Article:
What of the future? We met the 2020 Chinese consumers with Wenkan Liao and Lihua Li, and learned that individuality and brand loyalty are on the rise at the expense of pragmatism. Global Asian youth culture was explored using Linsanity – the sudden rise of Jeremy Lin – and Manny Pacquiao – the famous Filipino boxer - as examples of why the word diaspora could be more appropriate than immigrant, with social networks facilitating global discourse among the young diaspora and making them proud to be Asian. Joseph Chen and Robin Brown challenged us to consider the influence of Asia in a global sense, suggesting that even more people will be living in a country other than that of their birth than the current 215 million. ‘Acculturation’ must feature in our thinking about consumers and how we reach them.

When Finn Raben closed the conference and farewelled us we all knew one thing for sure - it is an exciting time to be in the market research industry in Asia-Pacific.

In my final hours in Shanghai I wandered leisurely through the French Concession then went in search of the famous, world renowned delicacy of this city. I headed to Yu Yuan and fought the queues at Old Town, then climbed the stairs higher and higher in Nanxiang restaurant. I sat with my Melbourne-Shanghai friend, and chatted about how the world really is changing. As I finally lifted that delicious steamed vegetable dumpling with my chopsticks, dipped it in vinegar and had that first taste, I smiled. I am glad I came to Shanghai. Thank you ESOMAR and the conference committee, for something truly wonderful!

By Anna Thomas

Shanghai was buzzing with energy, style and culture. It was Fashion Week, China Grand Prix, and the French Film Festival, but most importantly, it was ESOMAR’s Asia Pacific conference, aptly named ‘Asia Kaleidoscope’. Read more...
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It was Fashion Week, China Grand Prix, and the French Film Festival, but most importantly, it was ESOMAR’s Asia Pacific conference, aptly named ‘Asia Kaleidoscope’.

From the information packs, I could see at least five pages of countries represented, but I knew most delegates would have multi-country interests. At the Welcome Drinks, a greater kaleidoscope of hopes for the conference emerged:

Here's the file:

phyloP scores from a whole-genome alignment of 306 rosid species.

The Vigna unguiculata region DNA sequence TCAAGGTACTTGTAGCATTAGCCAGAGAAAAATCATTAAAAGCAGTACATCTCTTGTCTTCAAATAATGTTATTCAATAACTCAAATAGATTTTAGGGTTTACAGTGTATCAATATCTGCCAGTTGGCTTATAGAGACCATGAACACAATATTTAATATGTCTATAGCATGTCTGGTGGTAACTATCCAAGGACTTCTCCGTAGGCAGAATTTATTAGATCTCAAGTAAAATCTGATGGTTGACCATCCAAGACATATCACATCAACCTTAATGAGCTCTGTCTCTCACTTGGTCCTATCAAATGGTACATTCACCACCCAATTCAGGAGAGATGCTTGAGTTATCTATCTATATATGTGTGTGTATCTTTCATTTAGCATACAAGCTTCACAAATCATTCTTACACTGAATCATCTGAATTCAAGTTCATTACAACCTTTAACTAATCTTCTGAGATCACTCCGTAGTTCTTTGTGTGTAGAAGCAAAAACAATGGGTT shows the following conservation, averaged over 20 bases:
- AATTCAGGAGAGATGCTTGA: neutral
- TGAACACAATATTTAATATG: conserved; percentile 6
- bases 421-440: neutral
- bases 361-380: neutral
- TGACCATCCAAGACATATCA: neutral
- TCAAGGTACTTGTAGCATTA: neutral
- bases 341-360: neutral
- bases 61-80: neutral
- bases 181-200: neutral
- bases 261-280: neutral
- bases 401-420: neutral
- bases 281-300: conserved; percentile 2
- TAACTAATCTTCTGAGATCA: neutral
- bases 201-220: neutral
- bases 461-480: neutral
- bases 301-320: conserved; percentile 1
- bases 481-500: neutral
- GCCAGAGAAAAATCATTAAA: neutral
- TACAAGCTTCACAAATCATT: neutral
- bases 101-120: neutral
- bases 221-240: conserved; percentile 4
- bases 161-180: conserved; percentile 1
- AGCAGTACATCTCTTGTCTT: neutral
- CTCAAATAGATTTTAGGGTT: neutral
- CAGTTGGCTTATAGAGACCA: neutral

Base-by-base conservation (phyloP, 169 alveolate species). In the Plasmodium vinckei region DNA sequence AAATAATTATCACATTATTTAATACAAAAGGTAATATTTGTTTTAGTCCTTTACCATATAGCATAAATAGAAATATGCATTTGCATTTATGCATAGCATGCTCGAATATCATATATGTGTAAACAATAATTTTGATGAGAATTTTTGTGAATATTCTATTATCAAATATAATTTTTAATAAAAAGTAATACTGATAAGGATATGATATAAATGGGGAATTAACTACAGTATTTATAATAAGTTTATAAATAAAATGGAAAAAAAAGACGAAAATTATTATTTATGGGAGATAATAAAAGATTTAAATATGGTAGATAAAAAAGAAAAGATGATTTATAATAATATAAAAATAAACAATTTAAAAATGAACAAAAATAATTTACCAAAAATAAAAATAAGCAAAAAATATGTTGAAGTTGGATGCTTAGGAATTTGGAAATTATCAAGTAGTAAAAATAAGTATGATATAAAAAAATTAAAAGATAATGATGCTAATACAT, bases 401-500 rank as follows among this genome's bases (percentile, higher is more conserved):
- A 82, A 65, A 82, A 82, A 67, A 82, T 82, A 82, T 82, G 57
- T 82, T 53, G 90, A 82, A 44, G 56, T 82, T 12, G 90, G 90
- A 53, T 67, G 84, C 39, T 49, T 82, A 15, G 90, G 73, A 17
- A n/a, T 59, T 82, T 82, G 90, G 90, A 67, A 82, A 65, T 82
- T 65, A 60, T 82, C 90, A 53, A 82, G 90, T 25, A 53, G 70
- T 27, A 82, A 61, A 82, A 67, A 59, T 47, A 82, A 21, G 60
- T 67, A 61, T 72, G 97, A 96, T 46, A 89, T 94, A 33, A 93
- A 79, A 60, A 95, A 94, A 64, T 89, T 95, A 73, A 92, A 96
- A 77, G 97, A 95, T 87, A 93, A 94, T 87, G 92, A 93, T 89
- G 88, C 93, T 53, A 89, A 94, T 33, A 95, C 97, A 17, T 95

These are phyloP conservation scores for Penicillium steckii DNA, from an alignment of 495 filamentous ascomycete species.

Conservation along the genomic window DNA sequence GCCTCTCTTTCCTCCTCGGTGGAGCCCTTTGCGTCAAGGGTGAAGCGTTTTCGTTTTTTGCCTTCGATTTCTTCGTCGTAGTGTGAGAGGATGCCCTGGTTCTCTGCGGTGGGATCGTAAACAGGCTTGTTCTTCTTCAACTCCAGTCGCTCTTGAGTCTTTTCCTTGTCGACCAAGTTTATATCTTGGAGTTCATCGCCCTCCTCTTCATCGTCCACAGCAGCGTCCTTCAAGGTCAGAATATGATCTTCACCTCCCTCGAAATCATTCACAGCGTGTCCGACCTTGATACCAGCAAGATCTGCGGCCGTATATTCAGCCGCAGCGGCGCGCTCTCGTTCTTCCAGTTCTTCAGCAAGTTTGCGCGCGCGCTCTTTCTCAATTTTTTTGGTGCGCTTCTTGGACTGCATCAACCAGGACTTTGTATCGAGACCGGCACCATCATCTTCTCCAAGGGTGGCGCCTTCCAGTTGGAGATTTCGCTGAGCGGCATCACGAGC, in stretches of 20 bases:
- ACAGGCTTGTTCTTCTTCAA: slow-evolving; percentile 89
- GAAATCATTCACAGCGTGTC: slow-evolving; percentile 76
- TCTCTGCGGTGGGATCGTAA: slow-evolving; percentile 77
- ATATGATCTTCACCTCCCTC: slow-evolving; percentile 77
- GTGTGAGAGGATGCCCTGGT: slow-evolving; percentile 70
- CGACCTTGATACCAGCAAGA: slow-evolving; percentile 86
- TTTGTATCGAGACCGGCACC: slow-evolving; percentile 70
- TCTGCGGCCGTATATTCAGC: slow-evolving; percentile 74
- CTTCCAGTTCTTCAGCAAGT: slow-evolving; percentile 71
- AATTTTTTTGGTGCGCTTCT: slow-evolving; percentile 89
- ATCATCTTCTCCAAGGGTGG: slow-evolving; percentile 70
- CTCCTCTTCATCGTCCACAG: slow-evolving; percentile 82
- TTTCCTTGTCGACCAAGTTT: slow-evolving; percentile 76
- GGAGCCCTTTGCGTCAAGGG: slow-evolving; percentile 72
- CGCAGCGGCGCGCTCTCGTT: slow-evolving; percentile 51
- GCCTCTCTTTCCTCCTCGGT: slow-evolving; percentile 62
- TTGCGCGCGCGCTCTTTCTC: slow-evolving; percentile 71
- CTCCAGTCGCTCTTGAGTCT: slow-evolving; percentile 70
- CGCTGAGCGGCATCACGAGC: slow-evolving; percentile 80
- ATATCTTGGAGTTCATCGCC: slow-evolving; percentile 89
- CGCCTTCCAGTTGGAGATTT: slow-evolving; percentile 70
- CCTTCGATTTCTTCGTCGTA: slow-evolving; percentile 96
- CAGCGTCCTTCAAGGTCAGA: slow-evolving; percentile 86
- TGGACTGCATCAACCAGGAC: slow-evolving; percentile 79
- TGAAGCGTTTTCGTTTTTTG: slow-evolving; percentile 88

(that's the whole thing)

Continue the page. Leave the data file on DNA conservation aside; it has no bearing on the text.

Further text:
• We were keen to theorise on the future. But we also wanted immediate commercial relevance.
  • We were sourcing trustworthy suppliers, but – because of the size of this region - we had to fast-track working links in only three days.
  • We hoped to uncover the next big, strategic steps for our businesses. But we all desperately needed the event to be re-energising, engaging, uplifting.

A brief for ESOMAR to touch our hearts and heads. We were to be rewarded.

Clever, creative, charming

The Programme Committee (chaired by David Richardson, Ipsos Korea) designed a remarkable catwalk of papers. The Organising Committee showcased the collection perfectly.

Each day started with a traditional Asian performance – dragon dancing, masks, fire-breathing. Energy was high. The room sat forward.

Throughout the event, content was streamed live to remote delegates. A side point, perhaps, but for me, this evidenced ESOMAR’s understanding of the marketplace. Asia Pacific is vast. It’s also a region of global brands and interests. Travel here isn’t always possible; creative broadcasting should be a basic industry standard.

Our keynote speaker loved the cameras. Mike Chinoy was CNN’s Asia correspondent for thirty years. Now a Senior Fellow at USC’s US-China Institute, Mike emphasised the complexity of Asia Pacific. He included black-and-white photos of his early reporting years, and his opinions of the previous days’ “satellite” launch from North Korea. His focus was naturally China, and he reminded us just how rapidly that country is transitioning. From the Great Wall to Cultural Revolution to designer handbags and French cosmetics... as we sat in the ballroom of the Shanghai le Meridien, his message was self-evident: Asia Pacific is morphing. We need to keep up.

Against this historical backdrop, Gloria Jun Zhang (Horizon Research, China) neatly guided us through the first session.

McKinsey & Company filled in the demographic detail of China’s current and future consumer base. Although not a hugely creative paper, this was one of the most referred-to in subsequent conversations. Consumers will be more numerous, more urban, more affluent and more spending-oriented – an opportunity and a challenge for brands.